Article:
separately to files, and then read from those files
                 when the program is done:
    
                     system("program args 1>/tmp/program.stdout 2>/tmp/program.stderr");
    
                 Using single-quote as a delimiter protects the
                 command from Perl's double-quote interpolation,
                 passing it on to the shell instead:
    
    
                     $perl_info  = qx(ps $$);            # that's Perl's $$
                     $shell_info = qx'ps $$';            # that's the new shell's $$
    
                 How that string gets evaluated is entirely subject
                 to the command interpreter on your system.  On most
                 platforms, you will have to protect shell
                 metacharacters if you want them treated literally.
                 This is in practice difficult to do, as it's unclear
                 how to escape which characters.  See the perlsec
                 manpage for a clean and safe example of a manual
                 fork() and exec() to emulate backticks safely.
    
                 On some platforms (notably DOS-like ones), the shell
                 may not be capable of dealing with multiline
                 commands, so putting newlines in the string may not
                 get you what you want.  You may be able to evaluate
                 multiple commands in a single line by separating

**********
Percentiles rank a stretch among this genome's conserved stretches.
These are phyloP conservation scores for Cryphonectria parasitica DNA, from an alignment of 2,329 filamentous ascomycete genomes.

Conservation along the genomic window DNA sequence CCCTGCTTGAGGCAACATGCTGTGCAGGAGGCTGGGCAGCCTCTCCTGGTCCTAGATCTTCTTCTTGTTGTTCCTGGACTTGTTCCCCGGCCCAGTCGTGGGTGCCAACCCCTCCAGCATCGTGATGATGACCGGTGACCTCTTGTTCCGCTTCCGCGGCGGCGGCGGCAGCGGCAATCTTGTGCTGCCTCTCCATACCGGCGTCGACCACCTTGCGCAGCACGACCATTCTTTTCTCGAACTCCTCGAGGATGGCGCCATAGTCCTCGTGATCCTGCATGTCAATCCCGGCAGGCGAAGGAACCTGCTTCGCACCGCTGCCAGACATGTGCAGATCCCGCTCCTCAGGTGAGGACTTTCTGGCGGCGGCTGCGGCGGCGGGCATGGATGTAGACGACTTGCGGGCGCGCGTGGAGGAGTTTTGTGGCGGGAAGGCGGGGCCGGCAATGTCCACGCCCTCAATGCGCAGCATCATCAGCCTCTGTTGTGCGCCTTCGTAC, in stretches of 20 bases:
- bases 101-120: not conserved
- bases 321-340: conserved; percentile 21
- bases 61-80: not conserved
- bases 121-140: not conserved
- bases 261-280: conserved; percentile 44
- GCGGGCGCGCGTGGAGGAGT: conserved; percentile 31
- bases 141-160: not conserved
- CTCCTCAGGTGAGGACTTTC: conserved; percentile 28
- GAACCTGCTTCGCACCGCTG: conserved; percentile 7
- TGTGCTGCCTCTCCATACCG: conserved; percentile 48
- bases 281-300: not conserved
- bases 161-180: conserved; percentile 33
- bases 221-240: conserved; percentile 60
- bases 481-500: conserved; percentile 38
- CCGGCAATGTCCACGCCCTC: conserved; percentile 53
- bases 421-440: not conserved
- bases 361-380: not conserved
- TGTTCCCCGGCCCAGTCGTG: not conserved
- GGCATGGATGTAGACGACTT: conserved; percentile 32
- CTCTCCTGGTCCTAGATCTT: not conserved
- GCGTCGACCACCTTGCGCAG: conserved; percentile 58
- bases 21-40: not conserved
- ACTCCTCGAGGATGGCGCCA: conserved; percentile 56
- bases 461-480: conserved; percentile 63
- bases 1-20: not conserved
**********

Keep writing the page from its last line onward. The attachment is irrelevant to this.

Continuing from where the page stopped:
them with the command separator character, if your
                 shell supports that (e.g. `;' on many Unix shells;
                 `&' on the Windows NT `cmd' shell).
    
                 Beginning with v5.6.0, Perl will attempt to flush
                 all files opened for output before starting the
                 child process, but this may not be supported on some
                 platforms (see the perlport manpage).  To be safe,
                 you may need to set `$|' ($AUTOFLUSH in English) or
                 call the `autoflush()' method of `IO::Handle' on any
                 open handles.
    
                 Beware that some command shells may place
                 restrictions on the length of the command line.  You
                 must ensure your strings don't exceed this limit
                 after any necessary interpolations.  See the
                 platform-specific release notes for more details
                 about your particular environment.
    
                 Using this operator can lead to programs that are
                 difficult to port, because the shell commands called
                 vary between systems, and may in fact not be present
                 at all.  As one example, the `type' command under
                 the POSIX shell is very different from the `type'
                 command under DOS.  That doesn't mean you should go
                 out of your way to avoid backticks when they're the
                 right way to get something done.  Perl was made to
                 be a glue language, and one of the things it glues
                 together is commands.  Just understand what you're
                 getting yourself into.
    
                 See the section on "I/O Operators" for more
                 discussion.
    
    
         qw/STRING/
                 Evaluates to a list of the words extracted out of
                 STRING, using embedded whitespace as the word
                 delimiters.  It can be understood as being roughly
                 equivalent to:
    
                     split(' ', q/STRING/);
    
                 the difference being that it generates a real list
                 at compile time.  So this expression:
    
                     qw(foo bar baz)
    
                 is semantically equivalent to the list: